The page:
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Justonium

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Everything posted by Justonium

  1. For one thing, potassium sulfate is pretty soluble in water so your procedure would not work. As for the stability of copper chlorate, I believe it should be stable at room temperature, but I've never read anything about that compound in particular so I guess anything is possible. If you were to try to make it via a precipitation reaction, you would need to find out how soluble copper chlorate is, and then work from there to create a situation in which when a chlorate solution and a copper solution mix, the copper chlorate's solubility differs significantly from that of the other salt, so that it can be separated via filtration if it is less soluble, or purified by repeated crystalizations of the less soluble salt if it is more soluble. I suspect that it isn't very soluble in water, but again, only experimentation can tell for sure.
  2. I believe it's silver chloride. I have a little experience in photography, and I remember hearing silver chloride mentioned. Silver chloride slowly, very slowly, decomposes when exposed to light, ultraviolet in particular, into chlorine gas as well as silver metal that is seen as black/dark gray because its crystals are so small. I once made some rudimentary photosensitive paper myself, and all I did was coat ordinary printer paper with silver chloride. It worked brilliantly, although it did require a lengthy exposure time to pick up a good image. EDIT: Cripes, this thread is old!
  3. I'm not sure how to intergrate that; when I try 'u' substitution, representing the (x^2) as 'u', I can't get the 'du' in there: du = (d/dx)u = (d/dx)(x^2) = 2xdx There is no 'x' term in the expression, however, so that is where I get stuck.
  4. I made a little over gram of relatively pure sodium by lighting a mixture of powdered sodium hydroxide and powdered magnesium in a well cooled crucible with poor ventilation. I also ended up ruining the crucible with this method, as the extreme temperature changes that it was subjected to caused it to crack apart. Not a safe experiment to do at home, but I'm just pointing out that it's completely possible for sodium to be synthesized at home. I will not give the equation or the formula for this reaction, lest I encourage people who think they have enough experience to perform this. This is VERY DANGEROUS, and I was very far away from this crucible during the entire reaction. Being near it could result in splattering a very hot, very reactive molten mixture of sodium and sodium hydroxide onto your body, which will commence to burn and eat away at any skin that it touches. The only purpose of this post is to point out that it is possible to synthesize sodium at home.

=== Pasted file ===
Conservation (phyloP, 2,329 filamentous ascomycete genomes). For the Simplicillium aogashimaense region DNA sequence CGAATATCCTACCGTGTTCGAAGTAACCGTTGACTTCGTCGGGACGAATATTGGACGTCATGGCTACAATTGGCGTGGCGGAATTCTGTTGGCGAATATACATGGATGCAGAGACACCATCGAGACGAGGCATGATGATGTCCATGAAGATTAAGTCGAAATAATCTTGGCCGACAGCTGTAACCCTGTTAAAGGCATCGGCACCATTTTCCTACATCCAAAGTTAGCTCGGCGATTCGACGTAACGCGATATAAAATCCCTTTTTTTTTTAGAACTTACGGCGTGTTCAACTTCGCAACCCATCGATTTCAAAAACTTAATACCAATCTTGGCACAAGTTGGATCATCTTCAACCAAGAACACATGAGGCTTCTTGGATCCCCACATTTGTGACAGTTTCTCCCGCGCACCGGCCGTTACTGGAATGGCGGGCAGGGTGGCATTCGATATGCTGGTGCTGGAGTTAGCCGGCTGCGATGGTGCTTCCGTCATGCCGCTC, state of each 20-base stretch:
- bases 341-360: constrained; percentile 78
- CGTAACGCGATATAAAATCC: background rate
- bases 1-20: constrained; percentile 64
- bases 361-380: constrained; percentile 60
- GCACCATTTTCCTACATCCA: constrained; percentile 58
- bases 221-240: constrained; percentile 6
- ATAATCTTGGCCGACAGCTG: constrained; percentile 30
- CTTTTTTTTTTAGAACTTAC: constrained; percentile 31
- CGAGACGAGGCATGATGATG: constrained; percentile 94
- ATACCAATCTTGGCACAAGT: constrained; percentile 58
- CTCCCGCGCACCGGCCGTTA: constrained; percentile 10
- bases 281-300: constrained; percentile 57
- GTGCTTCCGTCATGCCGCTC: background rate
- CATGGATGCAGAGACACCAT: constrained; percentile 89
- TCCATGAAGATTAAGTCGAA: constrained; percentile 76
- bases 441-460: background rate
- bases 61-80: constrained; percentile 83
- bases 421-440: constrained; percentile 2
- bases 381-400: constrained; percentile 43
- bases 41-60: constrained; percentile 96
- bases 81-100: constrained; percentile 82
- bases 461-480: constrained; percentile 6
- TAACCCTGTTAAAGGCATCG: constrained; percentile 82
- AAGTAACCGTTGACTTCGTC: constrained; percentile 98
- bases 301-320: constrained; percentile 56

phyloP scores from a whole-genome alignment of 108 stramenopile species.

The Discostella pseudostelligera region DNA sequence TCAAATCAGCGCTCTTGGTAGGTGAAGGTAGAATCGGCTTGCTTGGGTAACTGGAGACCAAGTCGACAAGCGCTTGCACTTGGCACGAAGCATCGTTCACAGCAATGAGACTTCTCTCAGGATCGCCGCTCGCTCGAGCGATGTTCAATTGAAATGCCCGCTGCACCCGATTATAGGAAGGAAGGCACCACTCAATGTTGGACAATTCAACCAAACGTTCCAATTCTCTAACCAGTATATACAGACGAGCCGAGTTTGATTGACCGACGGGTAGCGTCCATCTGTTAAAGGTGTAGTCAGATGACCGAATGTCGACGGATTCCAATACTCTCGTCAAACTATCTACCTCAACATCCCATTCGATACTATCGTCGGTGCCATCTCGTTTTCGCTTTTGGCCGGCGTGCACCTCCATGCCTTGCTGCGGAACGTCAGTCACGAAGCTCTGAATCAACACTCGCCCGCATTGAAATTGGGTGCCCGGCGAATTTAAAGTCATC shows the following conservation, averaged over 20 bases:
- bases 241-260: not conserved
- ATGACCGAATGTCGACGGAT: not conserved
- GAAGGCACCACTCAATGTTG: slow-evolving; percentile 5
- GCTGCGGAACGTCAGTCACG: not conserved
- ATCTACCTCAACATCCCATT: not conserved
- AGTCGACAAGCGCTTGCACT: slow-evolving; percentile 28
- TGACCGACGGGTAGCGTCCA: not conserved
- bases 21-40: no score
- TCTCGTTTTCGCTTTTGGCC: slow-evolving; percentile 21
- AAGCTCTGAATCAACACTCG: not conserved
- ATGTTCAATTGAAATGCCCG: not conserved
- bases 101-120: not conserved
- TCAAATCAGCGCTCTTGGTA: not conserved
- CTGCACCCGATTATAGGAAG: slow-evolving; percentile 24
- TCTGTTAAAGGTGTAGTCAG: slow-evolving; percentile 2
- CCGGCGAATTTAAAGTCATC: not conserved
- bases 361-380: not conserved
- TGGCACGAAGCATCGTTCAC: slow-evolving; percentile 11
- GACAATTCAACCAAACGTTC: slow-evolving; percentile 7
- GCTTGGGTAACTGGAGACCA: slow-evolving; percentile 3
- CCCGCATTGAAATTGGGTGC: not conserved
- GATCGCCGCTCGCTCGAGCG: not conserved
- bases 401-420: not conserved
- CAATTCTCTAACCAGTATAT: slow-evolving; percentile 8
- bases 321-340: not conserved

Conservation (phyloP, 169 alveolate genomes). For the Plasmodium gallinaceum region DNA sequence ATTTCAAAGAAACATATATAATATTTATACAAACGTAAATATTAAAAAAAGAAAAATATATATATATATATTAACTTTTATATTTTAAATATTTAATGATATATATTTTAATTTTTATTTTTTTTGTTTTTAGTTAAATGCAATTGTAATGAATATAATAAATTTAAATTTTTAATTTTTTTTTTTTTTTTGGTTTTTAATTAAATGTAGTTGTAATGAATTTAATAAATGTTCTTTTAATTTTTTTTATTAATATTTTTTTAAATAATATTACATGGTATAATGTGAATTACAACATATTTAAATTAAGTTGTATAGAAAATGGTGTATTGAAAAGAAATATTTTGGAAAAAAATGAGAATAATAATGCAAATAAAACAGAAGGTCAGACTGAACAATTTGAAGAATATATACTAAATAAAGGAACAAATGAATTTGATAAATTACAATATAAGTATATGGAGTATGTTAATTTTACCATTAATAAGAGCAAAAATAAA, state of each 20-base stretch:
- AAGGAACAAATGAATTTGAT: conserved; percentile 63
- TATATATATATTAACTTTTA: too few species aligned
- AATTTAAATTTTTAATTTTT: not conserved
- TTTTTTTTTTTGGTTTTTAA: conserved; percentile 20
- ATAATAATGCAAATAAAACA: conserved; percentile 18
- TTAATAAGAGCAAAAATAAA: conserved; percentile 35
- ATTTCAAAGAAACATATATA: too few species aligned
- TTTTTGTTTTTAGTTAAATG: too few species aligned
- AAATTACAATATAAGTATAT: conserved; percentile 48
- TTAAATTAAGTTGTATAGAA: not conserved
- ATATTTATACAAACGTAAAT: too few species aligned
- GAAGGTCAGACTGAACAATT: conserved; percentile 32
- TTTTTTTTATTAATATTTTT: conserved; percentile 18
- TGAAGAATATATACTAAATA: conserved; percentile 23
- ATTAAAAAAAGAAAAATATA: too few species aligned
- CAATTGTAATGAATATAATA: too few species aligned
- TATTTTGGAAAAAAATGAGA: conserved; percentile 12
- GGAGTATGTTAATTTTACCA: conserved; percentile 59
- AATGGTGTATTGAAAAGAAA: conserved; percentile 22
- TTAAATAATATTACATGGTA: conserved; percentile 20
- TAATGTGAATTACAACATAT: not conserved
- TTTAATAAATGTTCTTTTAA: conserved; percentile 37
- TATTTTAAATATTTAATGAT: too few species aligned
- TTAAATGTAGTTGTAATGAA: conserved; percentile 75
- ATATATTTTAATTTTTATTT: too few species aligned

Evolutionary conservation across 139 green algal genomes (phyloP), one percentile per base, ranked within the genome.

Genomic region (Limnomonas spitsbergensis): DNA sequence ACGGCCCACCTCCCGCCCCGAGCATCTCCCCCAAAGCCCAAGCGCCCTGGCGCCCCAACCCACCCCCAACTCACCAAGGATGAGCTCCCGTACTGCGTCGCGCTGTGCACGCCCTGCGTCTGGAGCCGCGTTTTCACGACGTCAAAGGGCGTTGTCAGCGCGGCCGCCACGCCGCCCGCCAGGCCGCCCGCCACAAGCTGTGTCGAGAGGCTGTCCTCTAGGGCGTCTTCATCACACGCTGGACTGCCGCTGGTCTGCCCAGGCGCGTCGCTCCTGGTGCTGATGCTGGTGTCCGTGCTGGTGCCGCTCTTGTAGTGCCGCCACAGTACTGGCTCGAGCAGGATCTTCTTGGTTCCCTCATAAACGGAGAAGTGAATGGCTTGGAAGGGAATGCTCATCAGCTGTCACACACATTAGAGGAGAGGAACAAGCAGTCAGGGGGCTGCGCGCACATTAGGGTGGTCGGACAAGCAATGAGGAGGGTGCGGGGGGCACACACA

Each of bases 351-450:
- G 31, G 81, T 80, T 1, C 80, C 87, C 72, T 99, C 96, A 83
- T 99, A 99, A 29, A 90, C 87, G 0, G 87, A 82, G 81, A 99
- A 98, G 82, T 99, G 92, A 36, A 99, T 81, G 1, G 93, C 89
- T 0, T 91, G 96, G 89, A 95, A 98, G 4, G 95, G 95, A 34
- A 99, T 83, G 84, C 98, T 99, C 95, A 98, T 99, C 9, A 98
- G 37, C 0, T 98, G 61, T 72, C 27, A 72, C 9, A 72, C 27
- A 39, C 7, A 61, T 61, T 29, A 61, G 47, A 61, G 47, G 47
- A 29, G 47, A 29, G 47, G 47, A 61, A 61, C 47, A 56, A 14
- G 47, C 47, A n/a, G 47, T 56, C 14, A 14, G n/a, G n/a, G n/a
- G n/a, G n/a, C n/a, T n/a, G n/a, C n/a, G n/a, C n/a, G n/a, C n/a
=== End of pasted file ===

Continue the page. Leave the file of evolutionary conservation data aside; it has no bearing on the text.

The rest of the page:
5. All of the responses in the main post seemed to me to be completely focused around the question: "How does this affect me?" This seemed to me to be looking for selfish excuses to do the right thing (not that that's a bad idea). But the way I see it, there's no greater importance of one person's happiness over any other person's, and so one of the motivators for me to help others is to remember that self is just an illusion, and that really, everything is all about just benefiting everybody's existences as much as possible, without regard to who it is, as long as the most people possible are benefited with the least possible harm done. To explain what I mean by saying that self is just an illusion, I'm going to create a little hypothetical scenario. Imagine that one day you switched consciousnesses with your friend. You're thoughts, memories, and personality; everything that is physically encoded into your body, stayed where it was, and your friend's likewise. The only thing that changed for you was that suddenly, you were you're friend. Neither you or you're friend would ever notice that anything at all peculiar had happened, and would go on continuing each others' lives as the other person. Is a scenario like this possible? What I'm trying to get at is that it doesn't matter. If you remove yourself from this incident, and look onto it as an outsider, would you say that this swap in consciousnesses has done the universe any worse or better? Both people still instill the exact same experiences into their consciousnesses, and while one may have swapped for the better and one for the worse, the exact same experiences still occur. As an outsider, one might be tempted to say that this swap is unnatural and wrong, and one would not normally volunteer to switch consciousnesses with another, but in this case, nobody was the wiser, so I see no wrong done, or even any relevance of considering whether there was a swap or not. My point is that each person's experiences get experienced. Who actually experiences them is quite irrelevant, because the entire sense of self is merely a creation of the mind.